Tuesday, February 9, 2016

Angry Blogging

I think most writers are creatures of passion.  After all, it takes passion to put emotion into what we write.  Unfortunately, there can be a downside to that - blogging while angry.

If you're anything like me, it's not terribly hard to get your blood up over something, whether it's something as serious as a friend betraying you, or as inconsequential as forgetting to put the cap back on your water bottle and having it spill all over your work station.  Yes, it's silly, and it fades quickly, but that little kid inside all of us is just begging to get out and throw a tantrum.

It happens to all of us, and it's not a big deal, but we have to remember to take a step back from it before we resume typing.  I've made the mistake of not calming down from an outburst and writing things not fit for human consumption.  This is fine if you're writing a novel or short story that's not for immediate reading, but when it comes to a blog post or replying to a comment, it can be bad ju-ju.

It doesn't matter if what you're writing about or the person you're writing to is completely innocent - if your blood is up, you can write things you may later regret.  They can be mean, or just plain snappy, and they can do irreparable harm to your career and your relationship with who you're writing to(be it a specific person or an audience, like this one).  Believe me, I can have a mean streak that would make Jack Lambert blush, so it's not pretty when it flies out.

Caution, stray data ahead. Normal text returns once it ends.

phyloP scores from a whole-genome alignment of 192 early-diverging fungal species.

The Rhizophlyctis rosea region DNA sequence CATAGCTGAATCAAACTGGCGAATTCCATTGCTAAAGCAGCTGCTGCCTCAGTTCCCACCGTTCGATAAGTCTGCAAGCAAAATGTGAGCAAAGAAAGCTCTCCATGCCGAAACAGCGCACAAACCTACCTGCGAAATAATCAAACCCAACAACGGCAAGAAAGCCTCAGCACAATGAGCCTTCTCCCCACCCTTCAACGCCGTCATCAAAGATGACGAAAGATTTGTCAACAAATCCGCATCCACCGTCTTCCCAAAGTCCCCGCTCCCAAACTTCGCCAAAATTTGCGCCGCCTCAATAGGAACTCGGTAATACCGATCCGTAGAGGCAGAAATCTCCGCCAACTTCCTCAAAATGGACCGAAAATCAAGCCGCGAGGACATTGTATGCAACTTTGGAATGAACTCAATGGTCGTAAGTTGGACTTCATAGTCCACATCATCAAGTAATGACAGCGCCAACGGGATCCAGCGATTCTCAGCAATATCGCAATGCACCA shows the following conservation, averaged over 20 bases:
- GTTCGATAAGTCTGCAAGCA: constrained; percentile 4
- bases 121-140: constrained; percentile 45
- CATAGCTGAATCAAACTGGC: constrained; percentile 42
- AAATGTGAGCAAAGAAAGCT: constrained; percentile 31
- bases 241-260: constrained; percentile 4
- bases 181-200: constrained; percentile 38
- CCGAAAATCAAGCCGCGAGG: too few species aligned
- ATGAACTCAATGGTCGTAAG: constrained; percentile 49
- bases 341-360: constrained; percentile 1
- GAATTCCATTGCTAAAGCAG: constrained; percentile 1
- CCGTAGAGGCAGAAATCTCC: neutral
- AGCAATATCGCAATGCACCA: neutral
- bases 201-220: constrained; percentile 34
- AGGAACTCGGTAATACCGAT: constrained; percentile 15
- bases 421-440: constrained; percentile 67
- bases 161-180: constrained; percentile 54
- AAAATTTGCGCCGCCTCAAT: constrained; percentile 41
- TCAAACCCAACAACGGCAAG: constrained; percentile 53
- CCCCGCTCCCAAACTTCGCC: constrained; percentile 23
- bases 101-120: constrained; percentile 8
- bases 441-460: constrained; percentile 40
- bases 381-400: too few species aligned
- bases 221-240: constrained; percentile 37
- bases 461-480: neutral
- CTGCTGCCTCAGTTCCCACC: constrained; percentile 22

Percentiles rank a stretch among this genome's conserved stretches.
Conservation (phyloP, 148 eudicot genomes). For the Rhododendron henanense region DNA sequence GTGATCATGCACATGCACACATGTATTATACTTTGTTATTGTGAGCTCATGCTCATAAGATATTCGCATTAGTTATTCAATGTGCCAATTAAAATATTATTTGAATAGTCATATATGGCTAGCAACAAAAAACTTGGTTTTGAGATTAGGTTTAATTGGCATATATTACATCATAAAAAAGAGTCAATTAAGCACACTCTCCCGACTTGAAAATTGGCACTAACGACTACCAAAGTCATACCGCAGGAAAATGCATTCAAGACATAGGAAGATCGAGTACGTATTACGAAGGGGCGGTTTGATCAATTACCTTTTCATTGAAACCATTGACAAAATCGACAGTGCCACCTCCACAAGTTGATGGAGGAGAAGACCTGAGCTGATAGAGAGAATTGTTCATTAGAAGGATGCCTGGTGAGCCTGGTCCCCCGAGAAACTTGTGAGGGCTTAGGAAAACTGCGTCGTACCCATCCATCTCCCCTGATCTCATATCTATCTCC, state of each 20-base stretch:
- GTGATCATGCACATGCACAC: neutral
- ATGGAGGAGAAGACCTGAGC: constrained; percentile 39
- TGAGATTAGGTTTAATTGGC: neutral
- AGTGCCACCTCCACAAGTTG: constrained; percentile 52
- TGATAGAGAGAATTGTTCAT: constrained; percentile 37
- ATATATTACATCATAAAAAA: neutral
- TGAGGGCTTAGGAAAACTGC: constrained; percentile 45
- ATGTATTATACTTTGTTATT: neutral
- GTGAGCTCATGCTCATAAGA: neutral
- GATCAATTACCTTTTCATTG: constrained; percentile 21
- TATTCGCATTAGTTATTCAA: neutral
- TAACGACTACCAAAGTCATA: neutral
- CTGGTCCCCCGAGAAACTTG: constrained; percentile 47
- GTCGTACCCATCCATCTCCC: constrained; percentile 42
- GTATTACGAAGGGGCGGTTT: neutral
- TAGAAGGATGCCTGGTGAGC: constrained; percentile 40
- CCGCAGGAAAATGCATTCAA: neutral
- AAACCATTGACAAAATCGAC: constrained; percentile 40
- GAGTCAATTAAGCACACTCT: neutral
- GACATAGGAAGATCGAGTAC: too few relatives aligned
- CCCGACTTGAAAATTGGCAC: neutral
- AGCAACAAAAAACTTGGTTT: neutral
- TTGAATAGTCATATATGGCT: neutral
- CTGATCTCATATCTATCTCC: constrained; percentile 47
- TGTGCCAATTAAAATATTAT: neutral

This is what makes being able to step away when worked up over something so crucial.  It can feel good in the moment to just let loose, but not only will it make you look like an ass, but you'll feel terrible about it when you finally do calm down.  At the very best, you'll have wasted an enormous amount of time writing something which, upon later reflection, you'll know is something you'd never post.

So walk away from your keyboard when you're mad.  While writing on emotion can be productive when properly tempered, emotion untampered by reason is destructive and leads to regret.  Calm down - you'll thank yourself later.

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